New Storage Tank Requirement Replaces Use of Shale Drilling Waste Pits

A new ban on shale drilling waste pits in Pennsylvania — and on federal land — could soon change the way waste from hydraulic fracturing is stored and disposed.

According to a March 17 Pittsburgh Post-Gazette article, the state Department of Environmental Protection (DEP) recently announced plans to ban temporary waste pits at shale gas well sites in the Marcellus and Utica shales. On March 20, the Obama administration announced a similar ban on these waste pits, prohibiting them from federally-owned lands.

This will effectively ban the use of waste pits, a practice that has long been commonplace until recently, as the DEP says most shale drillers have turned to steel storage tanks as a tidier and safer alternative to dispose of waste. In addition to affecting wells throughout the entire state of Pennsylvania, some 3,400 hydraulically-fractured wells on federal lands would be affected.

If drilling companies don’t upgrade their wastewater ponds or transfer the waste to temporary or field erected tanks within three years of the DEP’s rules going into effect, they will be forced to close the wastewater ponds — which have a significant record of contributing to soil and water contamination.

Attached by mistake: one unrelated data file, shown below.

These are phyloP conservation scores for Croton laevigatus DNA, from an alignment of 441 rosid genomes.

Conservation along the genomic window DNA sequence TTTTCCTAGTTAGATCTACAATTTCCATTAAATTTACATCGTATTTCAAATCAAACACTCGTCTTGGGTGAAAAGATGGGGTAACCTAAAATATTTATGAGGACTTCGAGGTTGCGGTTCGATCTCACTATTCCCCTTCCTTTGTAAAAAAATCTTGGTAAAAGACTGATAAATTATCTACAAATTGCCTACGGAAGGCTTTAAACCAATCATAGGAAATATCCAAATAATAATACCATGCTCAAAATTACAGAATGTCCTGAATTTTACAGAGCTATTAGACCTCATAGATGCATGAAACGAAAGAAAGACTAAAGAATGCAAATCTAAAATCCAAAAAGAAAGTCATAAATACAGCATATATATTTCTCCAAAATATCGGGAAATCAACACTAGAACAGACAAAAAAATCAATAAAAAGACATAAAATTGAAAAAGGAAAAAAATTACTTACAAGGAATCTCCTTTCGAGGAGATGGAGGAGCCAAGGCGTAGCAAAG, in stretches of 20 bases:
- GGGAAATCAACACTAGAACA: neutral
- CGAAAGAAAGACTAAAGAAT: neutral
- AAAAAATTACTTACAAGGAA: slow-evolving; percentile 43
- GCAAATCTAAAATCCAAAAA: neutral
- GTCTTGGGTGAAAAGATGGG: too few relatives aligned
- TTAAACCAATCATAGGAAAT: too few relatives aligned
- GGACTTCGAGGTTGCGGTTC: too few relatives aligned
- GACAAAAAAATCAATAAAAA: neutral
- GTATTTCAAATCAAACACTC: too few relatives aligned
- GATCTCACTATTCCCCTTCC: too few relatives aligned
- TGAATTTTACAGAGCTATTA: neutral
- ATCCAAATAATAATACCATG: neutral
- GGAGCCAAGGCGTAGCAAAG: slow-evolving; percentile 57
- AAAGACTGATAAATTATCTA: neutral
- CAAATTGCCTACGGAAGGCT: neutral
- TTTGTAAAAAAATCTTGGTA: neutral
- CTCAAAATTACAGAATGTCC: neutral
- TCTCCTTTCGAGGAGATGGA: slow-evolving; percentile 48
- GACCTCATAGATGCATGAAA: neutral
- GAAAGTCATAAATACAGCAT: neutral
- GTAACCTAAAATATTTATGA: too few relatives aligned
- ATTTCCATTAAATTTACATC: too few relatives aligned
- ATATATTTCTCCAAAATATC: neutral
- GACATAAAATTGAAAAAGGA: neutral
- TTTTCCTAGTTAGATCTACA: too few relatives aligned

A temporary tank is intended to store materials for a length of time between 30 days and one year; a field-erected tank is any tank constructed on-site, usually with a capacity exceeding 50,000 gallons.

“You can bring them in, deploy them, store fluids in a relatively quick fashion and once you’re done, remove the tanks and take them to the next site,” David Yoxtheimer, a hydrogeologist with Penn State’s Marcellus Center for Outreach and Research, told the Post-Gazette of these temporary steel storage tanks.

Unlike waste pits and impoundments, which are prone to leaks that contaminate the surrounding environment, above ground storage tanks are required to have secondary containment areas that contain any spills or leaks.

Ultimately, Yoxtheimer says the DEP’s proposed rules would allow for greater environmental protection while also allowing shale drillers to operate more efficiently and cost-effectively.

“There is always that opportunity to do the next better thing,” he said. “I think this is definitely the next better thing.”

What are your thoughts on the Pennsylvania DEP’s decision to ban shale drilling waste pits? Have any other questions for us about above ground storage tanks? Get the conversation going — leave a comment below.

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